Meet Ryley Gross
Formerly w/ Virden (MJHL)
5’11” 212 lbs
2002 DOB – Goaltender
Tell us about your hometown, family and hobbies.
Hazenmore is a small farming community in Southern Saskatchewan. There isn’t a whole lot in Hazenmore, but I will always suggest that if you want to have the best steak of your life you have to go to the Red Coat Inn. As for my family we are closely knit, because we all grew up working together. My mom and dad, Garth and Sharie Gross, work as farmers on our family farm. My two sisters, Hanna and Emily Gross, and I have grown up doing chores around the yard starting small with washing dishes, and in previous years expanded to running machinery. Away from hockey, and helping out on our farm when I am home I keep busy hunting coyotes, gophers, and a variety of other animals depending on the time of year. This also sounds corny but I have a small issue when it comes to lego, and have a fairly healthy stash of lego’s in my room.
How did you originally begin playing hockey (what age as well) and what is your favourite memory from when you were younger?
Originally I started skating, and playing hockey at the age of three. I was initially put in hockey, because in a small town that’s what everyone did. When I made the call to be a goalie full time, it was because that is where I found the most joy in playing hockey.
Who is your favourite NHL player and who do you model your game after? Why?
My favourite hockey player would be Patrick Marleau. This is because he is my home town hero, seeing as Aneroid is one of the neighbouring towns. As for goalies, I’m not sure who I would say my favourite is, but among the top would be Andre Vasilevski, Carey Price, and Fredrick Anderson. I’m also not sure who I would say I model my game play after, but the goalie coach I work with in the summertime has a very close relationship with Carey Price, so I guess you could say Price.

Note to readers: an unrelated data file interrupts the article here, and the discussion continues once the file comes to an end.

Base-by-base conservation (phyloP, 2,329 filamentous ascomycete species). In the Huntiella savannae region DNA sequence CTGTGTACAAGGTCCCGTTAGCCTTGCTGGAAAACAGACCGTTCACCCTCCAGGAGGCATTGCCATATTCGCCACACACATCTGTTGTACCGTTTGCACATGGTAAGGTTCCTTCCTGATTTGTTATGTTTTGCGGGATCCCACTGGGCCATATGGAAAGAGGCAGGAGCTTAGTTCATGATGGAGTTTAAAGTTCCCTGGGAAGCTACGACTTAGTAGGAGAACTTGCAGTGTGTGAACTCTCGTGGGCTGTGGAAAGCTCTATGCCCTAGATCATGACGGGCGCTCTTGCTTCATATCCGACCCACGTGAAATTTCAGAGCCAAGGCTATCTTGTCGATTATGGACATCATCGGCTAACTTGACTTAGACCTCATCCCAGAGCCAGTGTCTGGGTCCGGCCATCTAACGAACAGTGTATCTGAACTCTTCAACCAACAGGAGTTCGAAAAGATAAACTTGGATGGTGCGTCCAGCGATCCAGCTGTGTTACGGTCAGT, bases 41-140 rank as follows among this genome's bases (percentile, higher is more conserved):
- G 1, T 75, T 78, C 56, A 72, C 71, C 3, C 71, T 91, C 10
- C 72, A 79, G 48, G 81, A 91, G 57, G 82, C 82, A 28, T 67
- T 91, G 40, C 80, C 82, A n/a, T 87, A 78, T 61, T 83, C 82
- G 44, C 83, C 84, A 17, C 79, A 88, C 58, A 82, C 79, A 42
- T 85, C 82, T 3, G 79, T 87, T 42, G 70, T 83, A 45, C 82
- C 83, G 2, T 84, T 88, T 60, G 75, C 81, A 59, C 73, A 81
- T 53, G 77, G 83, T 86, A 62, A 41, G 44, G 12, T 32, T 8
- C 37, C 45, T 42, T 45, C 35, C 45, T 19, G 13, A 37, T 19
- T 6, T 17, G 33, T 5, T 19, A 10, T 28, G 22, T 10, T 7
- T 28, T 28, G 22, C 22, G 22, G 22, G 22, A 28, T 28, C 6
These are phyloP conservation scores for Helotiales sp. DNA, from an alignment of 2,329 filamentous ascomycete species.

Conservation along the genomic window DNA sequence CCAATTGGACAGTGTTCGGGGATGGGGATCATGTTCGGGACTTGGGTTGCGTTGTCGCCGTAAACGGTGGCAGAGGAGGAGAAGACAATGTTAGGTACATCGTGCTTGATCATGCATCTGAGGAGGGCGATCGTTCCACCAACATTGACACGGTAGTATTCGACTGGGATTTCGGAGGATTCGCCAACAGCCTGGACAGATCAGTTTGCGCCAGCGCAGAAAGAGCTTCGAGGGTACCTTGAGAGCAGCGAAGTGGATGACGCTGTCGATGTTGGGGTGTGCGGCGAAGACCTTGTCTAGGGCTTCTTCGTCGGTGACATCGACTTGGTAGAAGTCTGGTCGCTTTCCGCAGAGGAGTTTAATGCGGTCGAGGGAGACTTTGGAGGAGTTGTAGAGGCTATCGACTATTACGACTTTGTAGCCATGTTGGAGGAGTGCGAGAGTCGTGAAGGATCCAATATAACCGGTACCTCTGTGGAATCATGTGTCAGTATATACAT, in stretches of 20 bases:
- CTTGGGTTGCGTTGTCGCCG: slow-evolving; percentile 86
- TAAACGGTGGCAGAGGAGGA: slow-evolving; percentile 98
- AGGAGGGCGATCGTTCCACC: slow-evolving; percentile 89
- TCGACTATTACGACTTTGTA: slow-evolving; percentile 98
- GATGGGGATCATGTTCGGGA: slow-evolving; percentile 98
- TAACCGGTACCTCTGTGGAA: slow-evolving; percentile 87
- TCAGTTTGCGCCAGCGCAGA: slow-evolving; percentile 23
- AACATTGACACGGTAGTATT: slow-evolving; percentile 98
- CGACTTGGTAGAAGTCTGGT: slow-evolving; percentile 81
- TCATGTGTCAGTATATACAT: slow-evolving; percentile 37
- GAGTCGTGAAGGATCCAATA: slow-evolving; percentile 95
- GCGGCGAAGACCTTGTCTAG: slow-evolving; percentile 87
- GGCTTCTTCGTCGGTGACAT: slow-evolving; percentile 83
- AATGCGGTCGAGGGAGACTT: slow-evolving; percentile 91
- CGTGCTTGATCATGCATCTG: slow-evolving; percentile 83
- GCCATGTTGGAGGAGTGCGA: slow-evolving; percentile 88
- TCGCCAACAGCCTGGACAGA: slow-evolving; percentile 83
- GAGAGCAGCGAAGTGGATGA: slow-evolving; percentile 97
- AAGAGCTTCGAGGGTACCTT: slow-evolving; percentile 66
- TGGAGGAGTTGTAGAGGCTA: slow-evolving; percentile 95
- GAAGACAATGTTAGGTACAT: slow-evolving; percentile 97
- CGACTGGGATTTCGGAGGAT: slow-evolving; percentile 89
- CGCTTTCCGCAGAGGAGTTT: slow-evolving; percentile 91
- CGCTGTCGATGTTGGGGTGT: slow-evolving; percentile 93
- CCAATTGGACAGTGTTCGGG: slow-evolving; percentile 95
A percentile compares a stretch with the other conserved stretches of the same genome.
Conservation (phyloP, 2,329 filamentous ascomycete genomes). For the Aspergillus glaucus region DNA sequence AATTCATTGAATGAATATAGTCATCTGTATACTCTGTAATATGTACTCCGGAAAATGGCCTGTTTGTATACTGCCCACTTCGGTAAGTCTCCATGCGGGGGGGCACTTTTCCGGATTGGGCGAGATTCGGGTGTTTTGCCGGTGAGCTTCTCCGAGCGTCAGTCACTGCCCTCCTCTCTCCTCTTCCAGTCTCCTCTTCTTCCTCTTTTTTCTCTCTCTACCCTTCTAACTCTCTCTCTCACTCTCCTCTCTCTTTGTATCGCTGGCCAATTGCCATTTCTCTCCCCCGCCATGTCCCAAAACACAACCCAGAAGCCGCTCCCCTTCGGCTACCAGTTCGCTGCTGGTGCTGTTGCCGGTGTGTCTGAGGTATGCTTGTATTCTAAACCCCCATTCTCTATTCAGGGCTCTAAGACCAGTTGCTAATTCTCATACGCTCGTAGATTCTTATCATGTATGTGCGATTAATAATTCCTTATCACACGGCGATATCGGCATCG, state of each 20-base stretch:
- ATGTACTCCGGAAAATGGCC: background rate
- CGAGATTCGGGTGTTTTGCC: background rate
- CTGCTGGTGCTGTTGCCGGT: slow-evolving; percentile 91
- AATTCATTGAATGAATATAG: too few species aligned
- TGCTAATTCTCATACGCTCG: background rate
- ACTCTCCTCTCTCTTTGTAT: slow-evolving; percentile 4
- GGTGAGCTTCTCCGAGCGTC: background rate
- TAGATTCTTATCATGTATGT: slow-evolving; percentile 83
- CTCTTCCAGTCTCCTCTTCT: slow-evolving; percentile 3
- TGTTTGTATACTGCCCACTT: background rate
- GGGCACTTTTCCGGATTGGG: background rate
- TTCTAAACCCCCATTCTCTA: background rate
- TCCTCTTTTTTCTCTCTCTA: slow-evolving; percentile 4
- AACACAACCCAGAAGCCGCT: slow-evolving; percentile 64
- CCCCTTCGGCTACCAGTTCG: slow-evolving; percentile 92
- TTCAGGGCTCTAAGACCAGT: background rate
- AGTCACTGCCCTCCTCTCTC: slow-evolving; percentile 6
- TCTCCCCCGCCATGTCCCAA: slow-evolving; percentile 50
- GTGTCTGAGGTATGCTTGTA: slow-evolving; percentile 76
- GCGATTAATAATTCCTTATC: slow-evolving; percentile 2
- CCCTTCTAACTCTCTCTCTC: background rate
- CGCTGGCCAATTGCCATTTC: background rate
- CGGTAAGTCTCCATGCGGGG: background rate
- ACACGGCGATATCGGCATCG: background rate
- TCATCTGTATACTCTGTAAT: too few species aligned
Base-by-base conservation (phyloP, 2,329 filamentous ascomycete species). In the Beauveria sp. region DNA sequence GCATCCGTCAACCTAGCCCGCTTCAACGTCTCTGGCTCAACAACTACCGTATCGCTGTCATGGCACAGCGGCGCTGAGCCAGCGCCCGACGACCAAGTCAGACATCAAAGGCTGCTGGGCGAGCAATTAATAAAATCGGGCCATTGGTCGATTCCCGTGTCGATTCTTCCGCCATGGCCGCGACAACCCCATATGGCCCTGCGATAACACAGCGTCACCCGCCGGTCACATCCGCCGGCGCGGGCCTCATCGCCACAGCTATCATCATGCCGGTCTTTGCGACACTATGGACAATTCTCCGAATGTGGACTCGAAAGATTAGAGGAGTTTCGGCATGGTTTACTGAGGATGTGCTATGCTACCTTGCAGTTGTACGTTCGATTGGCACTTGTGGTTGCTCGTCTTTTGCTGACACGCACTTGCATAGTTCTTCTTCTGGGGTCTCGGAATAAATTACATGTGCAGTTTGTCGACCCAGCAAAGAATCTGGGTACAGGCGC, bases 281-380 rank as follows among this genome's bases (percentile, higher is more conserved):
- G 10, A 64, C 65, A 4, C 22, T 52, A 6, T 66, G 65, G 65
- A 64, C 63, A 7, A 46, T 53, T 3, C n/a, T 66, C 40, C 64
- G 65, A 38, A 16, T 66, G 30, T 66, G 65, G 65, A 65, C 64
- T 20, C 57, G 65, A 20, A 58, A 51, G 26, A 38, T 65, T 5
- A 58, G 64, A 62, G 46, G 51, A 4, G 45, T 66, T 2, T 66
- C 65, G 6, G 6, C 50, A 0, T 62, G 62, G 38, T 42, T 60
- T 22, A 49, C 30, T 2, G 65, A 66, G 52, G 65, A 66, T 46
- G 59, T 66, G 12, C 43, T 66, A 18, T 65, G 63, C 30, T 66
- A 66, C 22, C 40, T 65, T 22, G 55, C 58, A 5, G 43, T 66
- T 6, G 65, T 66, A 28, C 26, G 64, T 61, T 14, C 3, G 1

What team do/did you play for? What was your favourite part of the season?
Growing up I played house league hockey with the Kincaid Rustlers, which eventually turned into the Wood River Rustlers, as we had to combine more than one community into one team. My first year midget I moved to Caronport, Saskatchewan to play with Prairie Hockey Academy, and spent three years there, before signing with my first Junior A team. My first junior team was the Virden Oil Capitals of the MJHL, and due to Covid-19 I spent a total of 4 1⁄2 months in Virden, before being traded to the Dryden GM Ice Dogs.
What are your top goals as a student athlete? Why are they your top goals?
My top goals as a student athlete is to continue to work hard, and try and play hockey for as long as I can at the highest level that I can.
How important is school from your perspective? Why is that?
School is extremely important, because without it no one would actually understand what a job is about, and how to properly do their job, especially in the sports medicine industry.
What would it mean to you to play at the NCAA or Pro level?
It would honestly mean so much to me to play in the NCAA. Watching those games when I was in high school was an amazing spectacle. Not only that, but it sets the stage to be role models for younger generations to grow up having a passion as I did when I was younger.
What separates you as a player or person? How do you continue to get better?
I personally don’t think who I am as a player is separate from who I am as a person, in any way. In life I work hard to achieve my goals.
What impact are you looking to have in your sports careers (community, team, success, etc)
If my player career can leave any mark on anyone, I want it to be that hockey isn’t just a game you play and watch, but instead it is a place where everyone can be welcomed. I am also passionate about helping younger people to learn the sport so that we can see hockey continue to develop for many years to come, with many smiles on young kids faces, just like that smile that was on mine when I was young.
One fun fact about yourself.
I can play the piano